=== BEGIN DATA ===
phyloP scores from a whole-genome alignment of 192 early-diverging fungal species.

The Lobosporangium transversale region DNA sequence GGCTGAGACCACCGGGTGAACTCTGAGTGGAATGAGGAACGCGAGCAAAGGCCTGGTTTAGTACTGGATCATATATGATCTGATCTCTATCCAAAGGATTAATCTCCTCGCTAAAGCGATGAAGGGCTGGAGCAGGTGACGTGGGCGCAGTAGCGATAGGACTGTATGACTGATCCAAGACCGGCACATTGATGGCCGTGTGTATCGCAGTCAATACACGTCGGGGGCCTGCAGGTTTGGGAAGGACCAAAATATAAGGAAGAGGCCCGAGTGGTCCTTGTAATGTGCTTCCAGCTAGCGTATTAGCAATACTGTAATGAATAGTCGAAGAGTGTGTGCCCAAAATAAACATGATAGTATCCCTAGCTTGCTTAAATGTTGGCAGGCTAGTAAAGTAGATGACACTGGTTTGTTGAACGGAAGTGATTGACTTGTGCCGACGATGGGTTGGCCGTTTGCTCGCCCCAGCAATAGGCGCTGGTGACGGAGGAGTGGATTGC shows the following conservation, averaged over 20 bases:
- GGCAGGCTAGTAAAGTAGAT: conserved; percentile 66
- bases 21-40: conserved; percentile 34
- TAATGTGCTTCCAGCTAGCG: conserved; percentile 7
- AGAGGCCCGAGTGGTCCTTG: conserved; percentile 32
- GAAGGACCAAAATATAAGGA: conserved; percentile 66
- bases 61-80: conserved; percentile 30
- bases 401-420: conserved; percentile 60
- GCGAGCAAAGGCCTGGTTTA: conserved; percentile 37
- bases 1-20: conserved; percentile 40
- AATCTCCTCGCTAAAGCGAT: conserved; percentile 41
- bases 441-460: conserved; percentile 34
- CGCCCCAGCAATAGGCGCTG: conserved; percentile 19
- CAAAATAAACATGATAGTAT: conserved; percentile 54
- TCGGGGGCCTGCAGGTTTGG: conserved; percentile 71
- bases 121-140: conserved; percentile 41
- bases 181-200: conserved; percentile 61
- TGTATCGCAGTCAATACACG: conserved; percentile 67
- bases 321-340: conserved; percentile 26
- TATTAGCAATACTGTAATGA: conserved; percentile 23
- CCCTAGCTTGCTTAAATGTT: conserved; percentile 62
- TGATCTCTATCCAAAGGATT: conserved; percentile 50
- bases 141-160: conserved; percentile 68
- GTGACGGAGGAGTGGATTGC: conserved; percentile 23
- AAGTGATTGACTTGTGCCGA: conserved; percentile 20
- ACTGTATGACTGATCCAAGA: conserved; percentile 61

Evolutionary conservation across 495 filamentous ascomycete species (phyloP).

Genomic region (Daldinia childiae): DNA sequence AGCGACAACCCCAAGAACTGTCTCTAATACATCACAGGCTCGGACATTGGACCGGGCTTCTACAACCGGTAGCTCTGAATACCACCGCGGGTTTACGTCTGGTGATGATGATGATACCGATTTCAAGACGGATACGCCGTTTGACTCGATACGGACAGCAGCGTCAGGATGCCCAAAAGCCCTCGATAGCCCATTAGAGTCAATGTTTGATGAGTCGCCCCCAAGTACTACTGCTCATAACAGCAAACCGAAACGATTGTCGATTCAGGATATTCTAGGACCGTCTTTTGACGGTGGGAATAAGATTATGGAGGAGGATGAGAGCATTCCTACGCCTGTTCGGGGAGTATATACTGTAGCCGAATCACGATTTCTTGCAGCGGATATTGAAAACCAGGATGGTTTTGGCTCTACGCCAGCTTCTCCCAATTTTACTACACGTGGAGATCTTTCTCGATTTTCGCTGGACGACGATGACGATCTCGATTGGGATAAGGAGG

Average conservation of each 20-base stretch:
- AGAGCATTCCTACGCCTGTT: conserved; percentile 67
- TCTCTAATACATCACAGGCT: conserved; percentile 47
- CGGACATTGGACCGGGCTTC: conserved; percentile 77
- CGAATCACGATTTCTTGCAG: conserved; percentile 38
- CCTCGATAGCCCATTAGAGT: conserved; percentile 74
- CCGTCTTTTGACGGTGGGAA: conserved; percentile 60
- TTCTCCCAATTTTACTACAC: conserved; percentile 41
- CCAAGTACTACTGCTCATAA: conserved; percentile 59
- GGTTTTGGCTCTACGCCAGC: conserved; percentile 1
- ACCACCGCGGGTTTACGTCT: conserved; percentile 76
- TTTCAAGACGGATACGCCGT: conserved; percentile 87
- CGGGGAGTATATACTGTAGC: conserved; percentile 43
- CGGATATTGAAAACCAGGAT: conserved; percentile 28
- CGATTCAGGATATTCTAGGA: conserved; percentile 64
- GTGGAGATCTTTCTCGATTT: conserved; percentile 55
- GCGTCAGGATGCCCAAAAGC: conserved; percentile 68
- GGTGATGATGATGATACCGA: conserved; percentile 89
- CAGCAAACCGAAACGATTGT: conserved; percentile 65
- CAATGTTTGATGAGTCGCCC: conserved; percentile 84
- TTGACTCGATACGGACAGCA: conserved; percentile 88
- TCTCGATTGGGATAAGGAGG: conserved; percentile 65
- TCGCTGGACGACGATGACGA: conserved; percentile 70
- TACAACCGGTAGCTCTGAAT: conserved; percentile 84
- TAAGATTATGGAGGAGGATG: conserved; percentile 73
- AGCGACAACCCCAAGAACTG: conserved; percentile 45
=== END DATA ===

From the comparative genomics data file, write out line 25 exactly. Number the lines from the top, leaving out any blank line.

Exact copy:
- GTGACGGAGGAGTGGATTGC: conserved; percentile 23